I’ve commented before on the charmingly Utopian architectural principles that The Open Group Architecture Framework (TOGAF) suggests.
For most of my systems design career, I’ve been taught that it’s a bad thing to lump lots of different functions together into one indivisible monolith of code: that it’s a good thing to separate each useful function into a distinct unit that can be re-used for new purposes: and that those functional units should have explicit interfaces that don’t couple them together permanently in a set pattern. These ideas are the essence of the Composite/Structured Design thinking that Yourdon & Coad promoted in the 1980s. They are the foundation of the Service Oriented Architecture that Microsoft and IBM promoted in the 2000s. They appear so obviously to be true that for twenty-five years I believed them.
Then I found myself in the interesting position of being able to directly compare the adaptability of a nicely partitioned modern systems design with that of an antediluvian software monolith. Two arms of a business, in different territories and with different systems, needed to introduce exactly the same new feature. I was the architect who was asked to design for introducing the same new features into both parts of the business. In the North (let’s say), the functions that were relevant to the new features were split into six distinct software units, running on distinct computing platforms, with explicit and well defined interfaces. In the South, the functions were all in one enormous system.
In the North, I spent some time identifying all the systems involved. I found the people who looked after each one, and the other people who looked after their interfaces. I held meetings with them. None of them, of course, had an overall view of what the six systems, taken together, did: so I had to piece that together from the systems owners’ often conflicting stories. Then, when I’d chosen an architectural solution that required changes to systems One, Three and Five, I had the happy task of persuading their owners, who naturally thought it far better to modify systems Two, Four and Six. We negotiated, and we reached a collectively acceptable solution in the end. It was fun, in a geeky sort of way, but it took a lot of effort from a lot of people.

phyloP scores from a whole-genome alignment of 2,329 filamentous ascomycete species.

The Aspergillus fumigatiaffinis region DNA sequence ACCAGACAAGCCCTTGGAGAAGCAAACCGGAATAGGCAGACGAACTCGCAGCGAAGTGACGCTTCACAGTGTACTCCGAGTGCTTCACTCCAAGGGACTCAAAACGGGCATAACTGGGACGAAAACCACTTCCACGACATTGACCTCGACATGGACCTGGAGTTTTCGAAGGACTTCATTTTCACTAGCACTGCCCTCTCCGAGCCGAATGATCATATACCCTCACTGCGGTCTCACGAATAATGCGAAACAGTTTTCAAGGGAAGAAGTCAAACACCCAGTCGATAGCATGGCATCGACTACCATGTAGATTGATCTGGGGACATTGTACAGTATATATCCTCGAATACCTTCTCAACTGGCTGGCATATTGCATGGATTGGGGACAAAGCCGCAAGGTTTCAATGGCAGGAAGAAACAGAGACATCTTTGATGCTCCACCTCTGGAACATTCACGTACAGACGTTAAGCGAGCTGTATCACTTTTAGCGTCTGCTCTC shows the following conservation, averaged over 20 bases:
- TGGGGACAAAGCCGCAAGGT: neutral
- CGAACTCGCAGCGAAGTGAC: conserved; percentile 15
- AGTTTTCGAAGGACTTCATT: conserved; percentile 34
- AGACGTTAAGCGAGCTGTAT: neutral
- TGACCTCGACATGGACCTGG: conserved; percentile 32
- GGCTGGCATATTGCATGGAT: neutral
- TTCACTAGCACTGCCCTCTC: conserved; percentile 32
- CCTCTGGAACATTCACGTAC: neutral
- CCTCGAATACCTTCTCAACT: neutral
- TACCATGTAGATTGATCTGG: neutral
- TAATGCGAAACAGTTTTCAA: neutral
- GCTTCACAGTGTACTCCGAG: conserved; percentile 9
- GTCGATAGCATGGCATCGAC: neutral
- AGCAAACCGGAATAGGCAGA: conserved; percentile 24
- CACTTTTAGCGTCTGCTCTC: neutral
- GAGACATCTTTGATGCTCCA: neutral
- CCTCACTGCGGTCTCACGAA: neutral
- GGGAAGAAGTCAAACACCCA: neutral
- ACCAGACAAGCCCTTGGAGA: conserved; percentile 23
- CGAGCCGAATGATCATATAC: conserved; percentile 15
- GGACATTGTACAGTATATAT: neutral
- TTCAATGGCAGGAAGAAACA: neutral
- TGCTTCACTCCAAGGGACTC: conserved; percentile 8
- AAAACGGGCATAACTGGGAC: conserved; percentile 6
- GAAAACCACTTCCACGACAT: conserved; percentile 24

In the South, I spent a few minutes identifying the one large system involved and the person who looked after it. I held a meeting with him, in which we quickly identified which bits of the system ought to be modified. No confusion. No conflicting stories. No arguments.
Not surprisingly, in this situation, the Southern architecture was perceived by Higher Management as the more flexible of the two, and the thoughtful partitioning that the Northerners had done went unappreciated.
I am not left in awe of the flexibility of monolithic code: I know how intractable it can be. But I’m left with a new understanding of the immense difficulties of getting changes done in a carefully-fragmented systems architecture: difficulties which arise from the association of human beings with computer systems: difficulties which the design evangelists seem to be unaware of.
Dividing complex functionality into discrete recombinable units may increase the cost of change.
It is any architect’s everyday experience that the difficulty of getting a solution accepted increased more or less as the square of the number of software units (and therefore people) involved. It’s like a sinister inversion of Metcalfe’s Law.
Implications Clearly, we can’t have all the world’s software in one Uluru of a monolith. But equally, we shouldn’t blindly seek to segregate every recombinable function.